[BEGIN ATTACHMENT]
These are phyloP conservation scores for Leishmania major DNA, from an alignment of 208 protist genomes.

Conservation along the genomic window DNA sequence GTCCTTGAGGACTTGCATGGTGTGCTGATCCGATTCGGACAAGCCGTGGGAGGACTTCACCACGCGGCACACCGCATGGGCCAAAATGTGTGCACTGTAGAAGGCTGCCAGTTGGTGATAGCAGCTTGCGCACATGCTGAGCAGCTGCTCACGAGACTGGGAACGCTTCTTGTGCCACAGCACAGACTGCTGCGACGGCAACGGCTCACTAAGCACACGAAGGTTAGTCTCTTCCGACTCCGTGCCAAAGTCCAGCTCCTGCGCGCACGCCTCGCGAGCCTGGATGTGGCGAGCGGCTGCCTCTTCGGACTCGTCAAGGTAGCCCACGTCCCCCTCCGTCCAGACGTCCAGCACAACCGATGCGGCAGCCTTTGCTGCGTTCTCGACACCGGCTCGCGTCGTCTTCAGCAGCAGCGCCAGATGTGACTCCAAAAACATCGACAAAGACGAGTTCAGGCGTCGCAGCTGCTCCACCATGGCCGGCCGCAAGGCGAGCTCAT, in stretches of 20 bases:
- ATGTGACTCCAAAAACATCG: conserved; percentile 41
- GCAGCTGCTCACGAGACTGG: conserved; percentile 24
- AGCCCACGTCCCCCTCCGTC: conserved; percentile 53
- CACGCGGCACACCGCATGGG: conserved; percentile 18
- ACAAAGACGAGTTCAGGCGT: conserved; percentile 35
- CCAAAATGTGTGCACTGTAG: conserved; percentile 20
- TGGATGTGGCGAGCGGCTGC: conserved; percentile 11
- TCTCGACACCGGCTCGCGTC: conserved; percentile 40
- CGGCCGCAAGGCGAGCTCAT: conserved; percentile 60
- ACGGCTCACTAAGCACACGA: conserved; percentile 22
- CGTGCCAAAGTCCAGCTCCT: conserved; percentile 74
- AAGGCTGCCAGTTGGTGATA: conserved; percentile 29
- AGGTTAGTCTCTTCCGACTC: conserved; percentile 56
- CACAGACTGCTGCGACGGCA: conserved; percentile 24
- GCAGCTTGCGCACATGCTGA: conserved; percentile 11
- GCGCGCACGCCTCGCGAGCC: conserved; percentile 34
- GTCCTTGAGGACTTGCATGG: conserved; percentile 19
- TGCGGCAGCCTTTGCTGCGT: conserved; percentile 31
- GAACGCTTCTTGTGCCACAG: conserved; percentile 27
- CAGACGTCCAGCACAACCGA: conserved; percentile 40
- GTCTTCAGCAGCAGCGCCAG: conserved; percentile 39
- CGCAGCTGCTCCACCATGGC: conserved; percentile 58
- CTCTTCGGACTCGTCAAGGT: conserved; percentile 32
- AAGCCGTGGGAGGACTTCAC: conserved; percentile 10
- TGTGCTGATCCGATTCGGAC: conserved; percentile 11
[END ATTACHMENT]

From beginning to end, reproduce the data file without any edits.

These are phyloP conservation scores for Leishmania major DNA, from an alignment of 208 protist genomes.

Conservation along the genomic window DNA sequence GTCCTTGAGGACTTGCATGGTGTGCTGATCCGATTCGGACAAGCCGTGGGAGGACTTCACCACGCGGCACACCGCATGGGCCAAAATGTGTGCACTGTAGAAGGCTGCCAGTTGGTGATAGCAGCTTGCGCACATGCTGAGCAGCTGCTCACGAGACTGGGAACGCTTCTTGTGCCACAGCACAGACTGCTGCGACGGCAACGGCTCACTAAGCACACGAAGGTTAGTCTCTTCCGACTCCGTGCCAAAGTCCAGCTCCTGCGCGCACGCCTCGCGAGCCTGGATGTGGCGAGCGGCTGCCTCTTCGGACTCGTCAAGGTAGCCCACGTCCCCCTCCGTCCAGACGTCCAGCACAACCGATGCGGCAGCCTTTGCTGCGTTCTCGACACCGGCTCGCGTCGTCTTCAGCAGCAGCGCCAGATGTGACTCCAAAAACATCGACAAAGACGAGTTCAGGCGTCGCAGCTGCTCCACCATGGCCGGCCGCAAGGCGAGCTCAT, in stretches of 20 bases:
- ATGTGACTCCAAAAACATCG: conserved; percentile 41
- GCAGCTGCTCACGAGACTGG: conserved; percentile 24
- AGCCCACGTCCCCCTCCGTC: conserved; percentile 53
- CACGCGGCACACCGCATGGG: conserved; percentile 18
- ACAAAGACGAGTTCAGGCGT: conserved; percentile 35
- CCAAAATGTGTGCACTGTAG: conserved; percentile 20
- TGGATGTGGCGAGCGGCTGC: conserved; percentile 11
- TCTCGACACCGGCTCGCGTC: conserved; percentile 40
- CGGCCGCAAGGCGAGCTCAT: conserved; percentile 60
- ACGGCTCACTAAGCACACGA: conserved; percentile 22
- CGTGCCAAAGTCCAGCTCCT: conserved; percentile 74
- AAGGCTGCCAGTTGGTGATA: conserved; percentile 29
- AGGTTAGTCTCTTCCGACTC: conserved; percentile 56
- CACAGACTGCTGCGACGGCA: conserved; percentile 24
- GCAGCTTGCGCACATGCTGA: conserved; percentile 11
- GCGCGCACGCCTCGCGAGCC: conserved; percentile 34
- GTCCTTGAGGACTTGCATGG: conserved; percentile 19
- TGCGGCAGCCTTTGCTGCGT: conserved; percentile 31
- GAACGCTTCTTGTGCCACAG: conserved; percentile 27
- CAGACGTCCAGCACAACCGA: conserved; percentile 40
- GTCTTCAGCAGCAGCGCCAG: conserved; percentile 39
- CGCAGCTGCTCCACCATGGC: conserved; percentile 58
- CTCTTCGGACTCGTCAAGGT: conserved; percentile 32
- AAGCCGTGGGAGGACTTCAC: conserved; percentile 10
- TGTGCTGATCCGATTCGGAC: conserved; percentile 11